The book, by the way, is a terrific read, not only full of fascinating, at times squeamish, information about rats but also about New York City history. It reads very easily, too.

Monday, November 24, 2008

Wollemia nobilis

A week ago yesterday, I was on the train coming from Brooklyn to Manhattan. A seasoned New Yorker, I can tune out my neighbors on the train with ease. But when one of the people to my left said "botany" I immediately began to pay attention. He was talking about the academic landscape of plant sciences to a man and a woman, who I later learned, were his daughter and grandson.

I had to interrupt. It turns out that the man speaking was a plant scientist, working at the herbarium of the University of Florida. He had taken his family to the Brooklyn Botanic Garden to see Wollemia nobilis, or the Wollemia pine, discovered for the first time in 1994.

was found in the Wollemi National Park, 200 km away from Sydney. That's just over 100 miles. 100 miles from a major city, and yet, this plant was growing unnamed, unidentified by all. That's kinda amazing these days. It was discovered by a park officer named David Noble (thus nobilis for a species name).

The specimen at the BBG was petite, to say the least. The largest ones found in the Wollemi Park reached 130 feet. The plant is unique in that the flattened leaves can grow off the stem in two ranks, as well as four ranks.

Wollemia is in the Araucariaceae family, and perhaps it's most recognizable relative in this climate would be the monkey puzzle tree, or Araucaria araucana, which is native to Chile and Argentina.

Araucaria araucana in the Jardin du Plantes, Paris.

Scientists have compared the pollen of Wollemia to fossils of pollen, and Wollemia's pollen more closely resembles the fossil pollen than any living genus in this plant family. Wollemia has other characteristics that make it closely resemble plants from the Cretaceous era, meaning this species has most likely survived for over 90 million years.

I think this whole story is incredible. On the one hand, you have a plant growing in a fairly well-tread area and yet it wasn't discovered until 1994. On the other, you have an individual who saw this tree and knew his plants well enough to realize this was something different. The comprehensive knowledge one must have to spot a new species is impressive. Finally, it's simply exciting to know that we haven't seen it all yet. Not nearly, one hopes.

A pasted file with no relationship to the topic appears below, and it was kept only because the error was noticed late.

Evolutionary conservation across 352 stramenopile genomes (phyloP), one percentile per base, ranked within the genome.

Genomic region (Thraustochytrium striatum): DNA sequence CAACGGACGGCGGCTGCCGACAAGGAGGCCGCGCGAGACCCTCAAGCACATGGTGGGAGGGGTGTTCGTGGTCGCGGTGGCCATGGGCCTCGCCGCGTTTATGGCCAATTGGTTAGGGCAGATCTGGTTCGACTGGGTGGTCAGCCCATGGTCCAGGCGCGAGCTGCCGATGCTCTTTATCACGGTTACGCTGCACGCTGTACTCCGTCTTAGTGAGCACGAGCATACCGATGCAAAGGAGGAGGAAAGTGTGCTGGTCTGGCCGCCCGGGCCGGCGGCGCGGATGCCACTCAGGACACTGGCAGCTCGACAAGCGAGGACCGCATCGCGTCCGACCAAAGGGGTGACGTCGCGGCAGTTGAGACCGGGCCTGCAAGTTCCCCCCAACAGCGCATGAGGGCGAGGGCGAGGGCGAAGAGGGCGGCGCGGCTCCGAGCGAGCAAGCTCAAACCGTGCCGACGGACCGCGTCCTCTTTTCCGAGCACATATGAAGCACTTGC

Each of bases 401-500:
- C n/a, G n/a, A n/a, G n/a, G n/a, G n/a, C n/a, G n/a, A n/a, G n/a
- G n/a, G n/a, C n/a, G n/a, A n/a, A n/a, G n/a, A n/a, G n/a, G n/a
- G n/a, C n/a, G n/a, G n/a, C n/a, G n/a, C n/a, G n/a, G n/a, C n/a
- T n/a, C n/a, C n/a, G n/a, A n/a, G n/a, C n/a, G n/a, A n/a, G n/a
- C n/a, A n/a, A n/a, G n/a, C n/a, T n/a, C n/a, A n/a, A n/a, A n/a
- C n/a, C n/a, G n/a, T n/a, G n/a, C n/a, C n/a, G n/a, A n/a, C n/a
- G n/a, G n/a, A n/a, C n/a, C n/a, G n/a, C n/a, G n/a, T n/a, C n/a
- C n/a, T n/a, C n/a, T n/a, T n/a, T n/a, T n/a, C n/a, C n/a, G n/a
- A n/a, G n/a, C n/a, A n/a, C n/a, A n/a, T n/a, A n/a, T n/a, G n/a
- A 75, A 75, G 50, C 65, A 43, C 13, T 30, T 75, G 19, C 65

Wednesday, November 19, 2008

Student Post, English Oak

This post is by Ngoc Ngo, who is also an accomplished photographer:

The English countryside is full of magnificent trees, and the English Oak , Quercus robur, is among the most majestic. Known to grow from the Urals and the Caucasus, from Mount Taurus and Mount Atlas, almost to the Arctic Circle, it is a tree full of historical and mythological associations. In ancient times, massive oak forests covered most of central Europe, and oak was the favorite timber of the Greeks and Romans. Being particularly prone to lightning strikes, the oak tree was associated with the supreme gods in many ancient cultures, including Zeus, Jupiter, and Thor. Ancient kings wore crowns of oak leaves to symbolize their roles as representatives of gods on earth. In ancient Rome, it was also the custom for commanders to wear crowns of oak leaves during their victory parades.

Historically, the English valued the oak for its strength and durability, which made excellent timber for building ships and churches. Much of Tudor architecture was built with oak. Because of their size and longevity, oak trees were often planted as boundary markers. Prominent oak trees were also used as the locations for the reading of the Gospel during ceremonies, leading to their being known as Gospel Oaks. The high tannin content of the oak bark was found to be useful for tanning leather during the Industrial Revolution. Other common uses for the bark included making brown ink and a tonic for treating harness sores on horses.